Beyond the Modern University: Toward a Constructive Postmodern University

Beyond the Modern University: Toward a Constructive Postmodern University

Beyond the Modern University: Toward a Constructive Postmodern University

Beyond the Modern University: Toward a Constructive Postmodern University

Synopsis

We are in the midst of an unprecedented, human-caused, environmental crisis. This study asks, "Given the present state of the world, what should be the primary objective of higher education?" The author contends that the modern university should help to make the world a better place by enabling human beings to live more meaningful and satisfying lives and by helping to promote social justice and environmental sustainability.

Excerpt

This history of the university outlined in the first chapter, though broadly accurate, is incomplete. In addition to being very much a part of society, the university has, at times, also been very much removed from society and disdainful of it. The history of the university told in Chapter 1 in terms of the universities in Paris, Halle, and Phoenix emphasizes that aspect of the university that has embodied the interest of the wider society. The University of Berlin was founded for very different reasons. The University of Berlin was established so that a few, intellectually talented individuals could pursue knowledge as a means of spiritual realization. Only a handful of people today openly maintain that this is proper function of higher education, as it is both elitist and not at all useful in terms of making money, and yet the idea of higher education that prompted the founding of the University of Berlin continues to play a major role in higher education today because the modern university continues the tradition that began there, namely, organizing knowledge in terms of academic disciplines.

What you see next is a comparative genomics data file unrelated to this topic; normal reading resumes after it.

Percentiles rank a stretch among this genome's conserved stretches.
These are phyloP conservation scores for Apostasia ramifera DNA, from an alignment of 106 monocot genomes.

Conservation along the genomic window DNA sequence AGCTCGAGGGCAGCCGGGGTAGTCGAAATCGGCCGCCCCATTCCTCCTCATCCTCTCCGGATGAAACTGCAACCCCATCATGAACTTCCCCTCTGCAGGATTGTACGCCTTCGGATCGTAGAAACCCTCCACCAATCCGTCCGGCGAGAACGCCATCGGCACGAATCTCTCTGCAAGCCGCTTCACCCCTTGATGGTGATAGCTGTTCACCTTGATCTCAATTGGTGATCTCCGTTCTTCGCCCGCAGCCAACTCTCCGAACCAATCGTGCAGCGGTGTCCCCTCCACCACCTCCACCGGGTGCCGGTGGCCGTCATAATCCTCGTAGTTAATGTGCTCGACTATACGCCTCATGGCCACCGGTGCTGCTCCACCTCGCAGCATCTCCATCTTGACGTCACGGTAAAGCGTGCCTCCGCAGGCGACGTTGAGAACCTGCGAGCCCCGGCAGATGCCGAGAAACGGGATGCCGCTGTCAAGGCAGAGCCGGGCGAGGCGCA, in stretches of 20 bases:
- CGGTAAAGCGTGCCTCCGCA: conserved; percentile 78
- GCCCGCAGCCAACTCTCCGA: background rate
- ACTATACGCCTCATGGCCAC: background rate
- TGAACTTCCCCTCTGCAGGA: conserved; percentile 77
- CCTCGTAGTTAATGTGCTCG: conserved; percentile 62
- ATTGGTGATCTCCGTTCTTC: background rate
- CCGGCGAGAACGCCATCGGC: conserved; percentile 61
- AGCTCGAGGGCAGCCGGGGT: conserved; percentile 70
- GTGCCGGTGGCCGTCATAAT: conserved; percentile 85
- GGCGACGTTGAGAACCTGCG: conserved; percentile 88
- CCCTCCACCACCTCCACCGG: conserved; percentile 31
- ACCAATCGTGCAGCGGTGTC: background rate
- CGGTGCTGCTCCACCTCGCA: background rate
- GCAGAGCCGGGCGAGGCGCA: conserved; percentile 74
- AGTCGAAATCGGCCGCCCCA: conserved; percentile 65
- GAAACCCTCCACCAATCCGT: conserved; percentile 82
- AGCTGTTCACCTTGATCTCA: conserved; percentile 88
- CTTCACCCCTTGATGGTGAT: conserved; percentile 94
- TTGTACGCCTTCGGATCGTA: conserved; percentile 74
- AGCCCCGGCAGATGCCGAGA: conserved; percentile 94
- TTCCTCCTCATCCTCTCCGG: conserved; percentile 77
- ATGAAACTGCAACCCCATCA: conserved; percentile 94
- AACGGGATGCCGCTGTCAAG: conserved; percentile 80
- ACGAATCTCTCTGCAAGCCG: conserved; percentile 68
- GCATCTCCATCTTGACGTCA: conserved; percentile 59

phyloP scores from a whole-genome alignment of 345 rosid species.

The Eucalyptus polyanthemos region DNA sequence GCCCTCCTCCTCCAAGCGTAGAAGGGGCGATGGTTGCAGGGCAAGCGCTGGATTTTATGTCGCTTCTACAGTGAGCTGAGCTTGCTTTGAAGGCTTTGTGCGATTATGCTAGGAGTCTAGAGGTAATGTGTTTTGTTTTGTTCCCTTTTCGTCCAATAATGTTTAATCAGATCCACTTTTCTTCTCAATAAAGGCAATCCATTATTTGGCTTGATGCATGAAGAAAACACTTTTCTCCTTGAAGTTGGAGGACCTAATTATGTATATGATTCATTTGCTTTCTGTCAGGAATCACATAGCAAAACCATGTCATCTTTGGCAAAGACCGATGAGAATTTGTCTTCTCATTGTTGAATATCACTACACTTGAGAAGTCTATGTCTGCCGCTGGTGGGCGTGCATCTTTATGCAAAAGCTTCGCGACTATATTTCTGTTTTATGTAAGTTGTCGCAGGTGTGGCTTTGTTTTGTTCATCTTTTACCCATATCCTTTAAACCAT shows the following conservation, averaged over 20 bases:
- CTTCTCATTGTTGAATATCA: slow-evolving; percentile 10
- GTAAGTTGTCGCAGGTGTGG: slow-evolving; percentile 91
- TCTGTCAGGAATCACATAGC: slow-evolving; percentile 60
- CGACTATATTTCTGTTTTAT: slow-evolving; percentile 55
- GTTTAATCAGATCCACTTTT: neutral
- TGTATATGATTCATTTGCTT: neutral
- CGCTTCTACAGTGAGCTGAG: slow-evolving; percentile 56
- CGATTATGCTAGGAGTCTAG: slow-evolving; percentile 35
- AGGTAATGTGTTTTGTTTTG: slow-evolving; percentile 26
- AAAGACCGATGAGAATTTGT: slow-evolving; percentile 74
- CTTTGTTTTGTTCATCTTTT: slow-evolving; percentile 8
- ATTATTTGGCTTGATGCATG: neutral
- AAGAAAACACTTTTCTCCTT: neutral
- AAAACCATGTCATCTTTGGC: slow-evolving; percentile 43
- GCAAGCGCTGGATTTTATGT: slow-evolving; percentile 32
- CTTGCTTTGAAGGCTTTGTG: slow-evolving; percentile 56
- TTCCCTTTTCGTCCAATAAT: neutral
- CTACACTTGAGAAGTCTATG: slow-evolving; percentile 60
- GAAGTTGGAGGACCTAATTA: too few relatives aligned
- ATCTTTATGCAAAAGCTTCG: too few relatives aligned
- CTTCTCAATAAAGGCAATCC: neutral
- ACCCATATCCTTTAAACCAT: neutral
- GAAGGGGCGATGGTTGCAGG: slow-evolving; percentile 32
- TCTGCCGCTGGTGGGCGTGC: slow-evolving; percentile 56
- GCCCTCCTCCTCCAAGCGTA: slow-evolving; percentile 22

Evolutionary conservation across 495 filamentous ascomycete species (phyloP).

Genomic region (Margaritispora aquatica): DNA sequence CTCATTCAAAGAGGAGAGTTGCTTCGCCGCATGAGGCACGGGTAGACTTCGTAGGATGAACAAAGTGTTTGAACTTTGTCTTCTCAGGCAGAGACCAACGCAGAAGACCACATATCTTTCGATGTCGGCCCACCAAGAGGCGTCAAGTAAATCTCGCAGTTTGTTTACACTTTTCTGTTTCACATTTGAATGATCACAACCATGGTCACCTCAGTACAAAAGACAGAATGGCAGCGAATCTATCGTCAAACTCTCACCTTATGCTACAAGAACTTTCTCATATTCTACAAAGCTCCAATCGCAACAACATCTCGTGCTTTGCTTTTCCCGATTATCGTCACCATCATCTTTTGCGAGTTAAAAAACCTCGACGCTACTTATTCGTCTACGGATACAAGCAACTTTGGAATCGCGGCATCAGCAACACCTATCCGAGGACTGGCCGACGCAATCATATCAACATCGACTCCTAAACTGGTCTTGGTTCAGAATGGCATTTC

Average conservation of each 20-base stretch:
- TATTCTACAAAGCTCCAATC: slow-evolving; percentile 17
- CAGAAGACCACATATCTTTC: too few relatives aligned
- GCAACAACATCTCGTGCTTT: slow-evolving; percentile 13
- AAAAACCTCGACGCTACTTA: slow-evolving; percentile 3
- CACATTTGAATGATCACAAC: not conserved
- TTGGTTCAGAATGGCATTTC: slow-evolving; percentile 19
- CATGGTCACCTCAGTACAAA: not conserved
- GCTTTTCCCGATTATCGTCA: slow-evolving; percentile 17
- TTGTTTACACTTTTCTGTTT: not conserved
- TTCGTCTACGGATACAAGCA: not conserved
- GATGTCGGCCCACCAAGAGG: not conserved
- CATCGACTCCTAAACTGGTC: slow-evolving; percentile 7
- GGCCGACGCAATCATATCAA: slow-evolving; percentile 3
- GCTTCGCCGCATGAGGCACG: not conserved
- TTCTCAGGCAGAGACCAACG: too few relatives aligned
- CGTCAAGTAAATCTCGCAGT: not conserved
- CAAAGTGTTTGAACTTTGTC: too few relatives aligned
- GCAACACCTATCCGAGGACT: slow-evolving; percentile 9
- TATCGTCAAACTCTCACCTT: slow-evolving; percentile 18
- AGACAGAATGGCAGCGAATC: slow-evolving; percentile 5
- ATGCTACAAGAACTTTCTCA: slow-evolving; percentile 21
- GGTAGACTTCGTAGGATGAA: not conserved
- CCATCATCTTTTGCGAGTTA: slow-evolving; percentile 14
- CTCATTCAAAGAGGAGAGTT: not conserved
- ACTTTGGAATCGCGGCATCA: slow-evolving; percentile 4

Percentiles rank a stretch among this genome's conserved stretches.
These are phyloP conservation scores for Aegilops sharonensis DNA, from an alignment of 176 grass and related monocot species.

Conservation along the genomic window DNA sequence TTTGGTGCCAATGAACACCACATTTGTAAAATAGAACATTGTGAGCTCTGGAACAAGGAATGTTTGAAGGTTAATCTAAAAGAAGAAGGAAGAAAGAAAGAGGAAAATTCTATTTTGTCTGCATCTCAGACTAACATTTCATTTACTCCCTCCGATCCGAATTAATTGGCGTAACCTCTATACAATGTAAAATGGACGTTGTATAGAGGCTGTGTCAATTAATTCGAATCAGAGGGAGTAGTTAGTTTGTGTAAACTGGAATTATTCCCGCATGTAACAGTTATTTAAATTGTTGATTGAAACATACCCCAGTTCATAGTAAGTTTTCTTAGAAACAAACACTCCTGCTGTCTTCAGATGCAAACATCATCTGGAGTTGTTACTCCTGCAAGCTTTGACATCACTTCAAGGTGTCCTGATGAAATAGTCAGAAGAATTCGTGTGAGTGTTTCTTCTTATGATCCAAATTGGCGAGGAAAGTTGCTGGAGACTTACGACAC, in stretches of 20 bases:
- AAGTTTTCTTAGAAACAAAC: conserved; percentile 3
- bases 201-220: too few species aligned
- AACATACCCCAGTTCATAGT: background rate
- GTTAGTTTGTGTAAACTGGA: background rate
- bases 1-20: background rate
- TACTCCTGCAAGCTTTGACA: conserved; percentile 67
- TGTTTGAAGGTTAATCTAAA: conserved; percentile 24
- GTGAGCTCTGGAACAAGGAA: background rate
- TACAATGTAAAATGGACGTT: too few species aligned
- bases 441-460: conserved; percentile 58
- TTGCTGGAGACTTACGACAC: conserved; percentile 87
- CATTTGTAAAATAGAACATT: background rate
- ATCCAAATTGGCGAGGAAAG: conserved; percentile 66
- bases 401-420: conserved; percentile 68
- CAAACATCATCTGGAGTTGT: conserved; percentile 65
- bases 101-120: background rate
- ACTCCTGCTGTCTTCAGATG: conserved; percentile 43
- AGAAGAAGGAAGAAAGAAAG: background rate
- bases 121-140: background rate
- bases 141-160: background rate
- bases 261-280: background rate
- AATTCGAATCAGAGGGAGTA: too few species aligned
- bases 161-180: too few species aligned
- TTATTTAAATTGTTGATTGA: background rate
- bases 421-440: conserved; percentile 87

This chapter, like the previous one, is both historical and critical. Its aim is to explain the origins of academic disciplines and to point to the weaknesses inherent in this way of thinking. The one great advantage associated with academic disciplines is conceptual clarity, but clarity is not synonymous with truth. It is just as possible to be clearly wrong as it is to be clearly correct. The idea that a rational person always acts so as to better himself or herself financially is very clear, but may not be truth. The truth might be substantially more complicated than this. Likewise, the idea that human behavior is strictly determined by antecedent causes is a very clear idea, and it might be

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